• More than 80% of the global workforce of 3.3 billion has been affected by full or partial workplace closures as a result of Covid-19, according to the International Trade Union Confederation (ITUC).
• Globally, there was an estimated 17.3% loss of total working-hours in the second quarter of 2020, compared with 2Q19, according to the International Labour Organization (ILO).
• Based on significantly reduced working hours, the ILO estimates global labour income losses of 10.7% during the first three quarters of 2020, which amounts to US$3.5 trillion.
• UN Women predicts that due to the pandemic by 2021, for every 100 men aged 25 to 34 living in extreme poverty, there will be 118 women, a gap that is expected to increase to 121 women per 100 men by 2030.
“Social issues will be a key component of sustainable post-pandemic recovery plans,” said Tan. “As governments run out of fiscal stimulus in 2021, the onus to support workers during these challenging times will fall on businesses.”
“Women in particular have been disproportionately affected by the pandemic in terms of loss of income. We will be looking to companies to make genuine efforts in supporting their female workforce.”
All this comes back to the fundamentals of good governance. As part of their broader governance responsibilities, companies will have to consider how best to enable society – economies, communities and the vulnerable – to recover from the coronavirus in more sustainably oriented ways.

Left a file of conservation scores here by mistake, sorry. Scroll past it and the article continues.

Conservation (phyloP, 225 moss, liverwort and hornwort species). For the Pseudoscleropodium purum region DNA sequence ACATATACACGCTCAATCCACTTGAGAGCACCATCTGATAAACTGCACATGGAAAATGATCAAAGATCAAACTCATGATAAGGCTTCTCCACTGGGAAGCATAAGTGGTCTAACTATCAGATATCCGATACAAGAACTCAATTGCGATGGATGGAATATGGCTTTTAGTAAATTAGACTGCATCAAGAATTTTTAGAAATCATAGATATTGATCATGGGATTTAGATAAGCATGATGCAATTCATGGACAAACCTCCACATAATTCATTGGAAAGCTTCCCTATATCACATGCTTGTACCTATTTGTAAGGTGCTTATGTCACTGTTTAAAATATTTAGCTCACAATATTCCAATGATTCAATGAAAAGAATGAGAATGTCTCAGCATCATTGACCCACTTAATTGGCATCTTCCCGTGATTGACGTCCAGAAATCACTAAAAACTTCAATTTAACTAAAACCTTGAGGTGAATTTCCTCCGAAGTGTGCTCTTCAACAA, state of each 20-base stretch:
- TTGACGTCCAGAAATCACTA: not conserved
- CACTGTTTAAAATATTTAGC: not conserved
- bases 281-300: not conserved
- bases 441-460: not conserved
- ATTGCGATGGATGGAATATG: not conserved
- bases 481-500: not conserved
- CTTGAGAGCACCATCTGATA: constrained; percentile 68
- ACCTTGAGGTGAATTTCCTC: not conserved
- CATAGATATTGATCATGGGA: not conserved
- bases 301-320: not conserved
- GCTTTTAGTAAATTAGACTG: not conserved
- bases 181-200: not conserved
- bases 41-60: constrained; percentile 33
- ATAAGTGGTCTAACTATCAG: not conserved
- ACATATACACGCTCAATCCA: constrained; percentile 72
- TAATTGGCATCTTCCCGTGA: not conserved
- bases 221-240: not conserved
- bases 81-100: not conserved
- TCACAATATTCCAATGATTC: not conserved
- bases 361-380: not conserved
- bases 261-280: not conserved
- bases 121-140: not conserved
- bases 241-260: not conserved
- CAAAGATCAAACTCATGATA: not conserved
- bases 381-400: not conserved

3. Build back inclusively: A focus on digital ethics
The pandemic has turned digital tools into a lifeline for people across the world, allowing many to study and work from the safety of their home. But just as digital tools become a lifeline for some, they can also further exacerbate social divides.
• Approximately 50% of the global population is estimated to be without access to the internet, according to the International Telecommunications Union (ITU), while a greater proportion, often in rural and remote areas, don’t have broadband coverage or online government services
• 75% of people using digital channels for the first time indicate that they will continue to use them when things return to ‘normal’, according to a study by McKinsey
• According to research by the UK government, 82% of job vacancies in the UK already require digital skills
In 2021, the use of digital channels will likely increase, bringing into focus issues of digital ethics and inclusion. Digital ethics refers to the ethical digital transformation of society, including topics such as data privacy, cybersecurity, online welfare, propagation of misinformation and ethical AI design. It also refers to an emerging topic: digital inclusion. This is not restricted to tech companies and specifically refers to the access, skills, use and benefits related to digital technologies.
“Current digital disparities are extremely worrying,” says Tan. “Digital tools have been vital in helping millions of people weather the pandemic and their accessibility is likely to become a leading indicator of educational, health and societal outcomes in the future. Governments will need to make digital accessibility an absolute priority in 2021 and beyond to ensure no one is left behind on the path of digital evolution. Technology companies must be encouraged to adopt self-regulation in recognition of their often cross-border responsibilities and to show willingness to adapt business practices to minimise societal harm and create positive outcomes for their user or customer base. Investors have to play their part in highlighting these issues of digital ethics and inclusion, to ensure long-term sustainability for everyone.”